A Story of Encounters
Exploring more than 150 years of interactions between members of Nevada’s native tribes and the non-native population
The story of encounters between the indigenous communities and non-native inhabitants of Nevada is complex and varied. Within decades of the first recorded meetings of Euro-American explorers and the native tribes of the Great Basin, Nevada became a U.S. territory and then a state. Very quickly, its native peoples faced a rapidly changing environment in which it became a challenge to continue their traditional way of life.
For their part, American and European settlers, faced with cultures and beliefs vastly different from their own, greeted the unfamiliar with a spectrum of responses ranging from outright hostile to deeply sympathetic. Many found it difficult to incorporate members of the Washoe, Western Shoshone, Northern Paiute, Mojave, and Southern Paiute tribes they met into the world they knew and the state they hoped to build. Others did their best to help Nevada’s diverse communities thrive together.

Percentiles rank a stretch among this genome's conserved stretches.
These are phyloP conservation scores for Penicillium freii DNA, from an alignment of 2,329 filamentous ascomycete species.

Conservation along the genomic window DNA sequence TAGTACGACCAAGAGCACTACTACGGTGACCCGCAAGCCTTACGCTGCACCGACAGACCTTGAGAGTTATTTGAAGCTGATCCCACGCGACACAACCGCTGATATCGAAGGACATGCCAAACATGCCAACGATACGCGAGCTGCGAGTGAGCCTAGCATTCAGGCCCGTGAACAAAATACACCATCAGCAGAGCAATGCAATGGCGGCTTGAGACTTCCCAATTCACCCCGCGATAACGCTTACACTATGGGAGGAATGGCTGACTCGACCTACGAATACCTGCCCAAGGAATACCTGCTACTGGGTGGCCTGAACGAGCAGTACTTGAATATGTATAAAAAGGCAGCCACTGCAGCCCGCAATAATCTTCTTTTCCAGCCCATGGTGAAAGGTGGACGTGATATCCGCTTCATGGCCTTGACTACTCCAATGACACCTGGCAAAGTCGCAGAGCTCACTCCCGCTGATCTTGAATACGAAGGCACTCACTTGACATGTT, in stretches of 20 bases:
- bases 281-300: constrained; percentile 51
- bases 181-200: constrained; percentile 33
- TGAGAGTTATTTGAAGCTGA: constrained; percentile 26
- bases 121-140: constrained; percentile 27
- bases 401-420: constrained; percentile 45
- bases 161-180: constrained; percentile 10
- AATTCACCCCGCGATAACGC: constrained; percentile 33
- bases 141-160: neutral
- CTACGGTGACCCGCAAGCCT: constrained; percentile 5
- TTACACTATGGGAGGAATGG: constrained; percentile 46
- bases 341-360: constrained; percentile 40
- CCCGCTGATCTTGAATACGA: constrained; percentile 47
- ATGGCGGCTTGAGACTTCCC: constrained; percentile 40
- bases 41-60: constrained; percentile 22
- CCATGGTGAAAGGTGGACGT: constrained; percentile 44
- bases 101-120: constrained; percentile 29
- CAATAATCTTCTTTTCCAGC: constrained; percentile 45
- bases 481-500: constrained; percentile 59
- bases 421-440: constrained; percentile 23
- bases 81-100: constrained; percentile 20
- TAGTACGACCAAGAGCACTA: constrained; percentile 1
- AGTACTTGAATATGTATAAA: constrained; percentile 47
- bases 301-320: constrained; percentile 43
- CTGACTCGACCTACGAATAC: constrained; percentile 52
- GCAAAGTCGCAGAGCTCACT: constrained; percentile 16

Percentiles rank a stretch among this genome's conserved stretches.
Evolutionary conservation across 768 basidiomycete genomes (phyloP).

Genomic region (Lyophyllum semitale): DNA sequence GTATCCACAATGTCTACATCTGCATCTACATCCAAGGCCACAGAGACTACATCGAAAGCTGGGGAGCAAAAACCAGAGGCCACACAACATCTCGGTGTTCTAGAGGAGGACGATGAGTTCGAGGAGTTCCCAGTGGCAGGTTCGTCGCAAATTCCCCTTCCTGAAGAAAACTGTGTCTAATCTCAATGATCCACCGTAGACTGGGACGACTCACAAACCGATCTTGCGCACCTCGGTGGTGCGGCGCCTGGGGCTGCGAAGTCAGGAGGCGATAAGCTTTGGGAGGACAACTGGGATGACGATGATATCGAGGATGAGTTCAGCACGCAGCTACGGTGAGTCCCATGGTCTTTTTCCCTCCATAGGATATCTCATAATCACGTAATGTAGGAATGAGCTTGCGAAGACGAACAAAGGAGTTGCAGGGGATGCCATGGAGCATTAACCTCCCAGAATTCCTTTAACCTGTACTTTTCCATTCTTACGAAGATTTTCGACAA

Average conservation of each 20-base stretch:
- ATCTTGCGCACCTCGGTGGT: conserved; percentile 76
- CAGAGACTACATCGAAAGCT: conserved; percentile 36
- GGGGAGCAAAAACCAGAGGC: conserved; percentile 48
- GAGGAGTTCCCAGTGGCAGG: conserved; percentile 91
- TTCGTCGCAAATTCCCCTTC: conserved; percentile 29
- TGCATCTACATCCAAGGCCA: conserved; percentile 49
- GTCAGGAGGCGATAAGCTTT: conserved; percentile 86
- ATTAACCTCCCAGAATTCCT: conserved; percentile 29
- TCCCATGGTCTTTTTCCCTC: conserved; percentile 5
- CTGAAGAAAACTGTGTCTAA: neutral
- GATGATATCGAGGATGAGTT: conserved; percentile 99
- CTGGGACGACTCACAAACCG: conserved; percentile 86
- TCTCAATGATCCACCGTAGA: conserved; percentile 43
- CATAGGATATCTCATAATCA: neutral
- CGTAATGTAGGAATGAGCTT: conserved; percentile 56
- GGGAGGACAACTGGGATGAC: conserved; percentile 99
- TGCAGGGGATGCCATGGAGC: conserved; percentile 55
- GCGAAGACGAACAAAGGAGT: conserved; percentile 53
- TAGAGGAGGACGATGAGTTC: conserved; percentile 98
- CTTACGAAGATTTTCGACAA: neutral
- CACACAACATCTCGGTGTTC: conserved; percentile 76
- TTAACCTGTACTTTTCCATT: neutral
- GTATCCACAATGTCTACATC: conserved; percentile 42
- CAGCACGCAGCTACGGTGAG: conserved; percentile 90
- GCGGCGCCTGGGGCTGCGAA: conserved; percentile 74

Over the next 150 years and more, these groups of people encountered each other in a variety of roles: as antagonists and peace-seekers; as employers and workers; as researchers and subjects; as teachers and students; as artists and audiences; and as colleagues, neighbors, and friends. Although not strictly chronological, the four categories of encounters discussed here follow a rough but overlapping progression through time.
Read about our history by exploring one of the themes below.
Photographs courtesy of UNR Special Collections
This section supported by a grant from the John Ben Snow Foundation.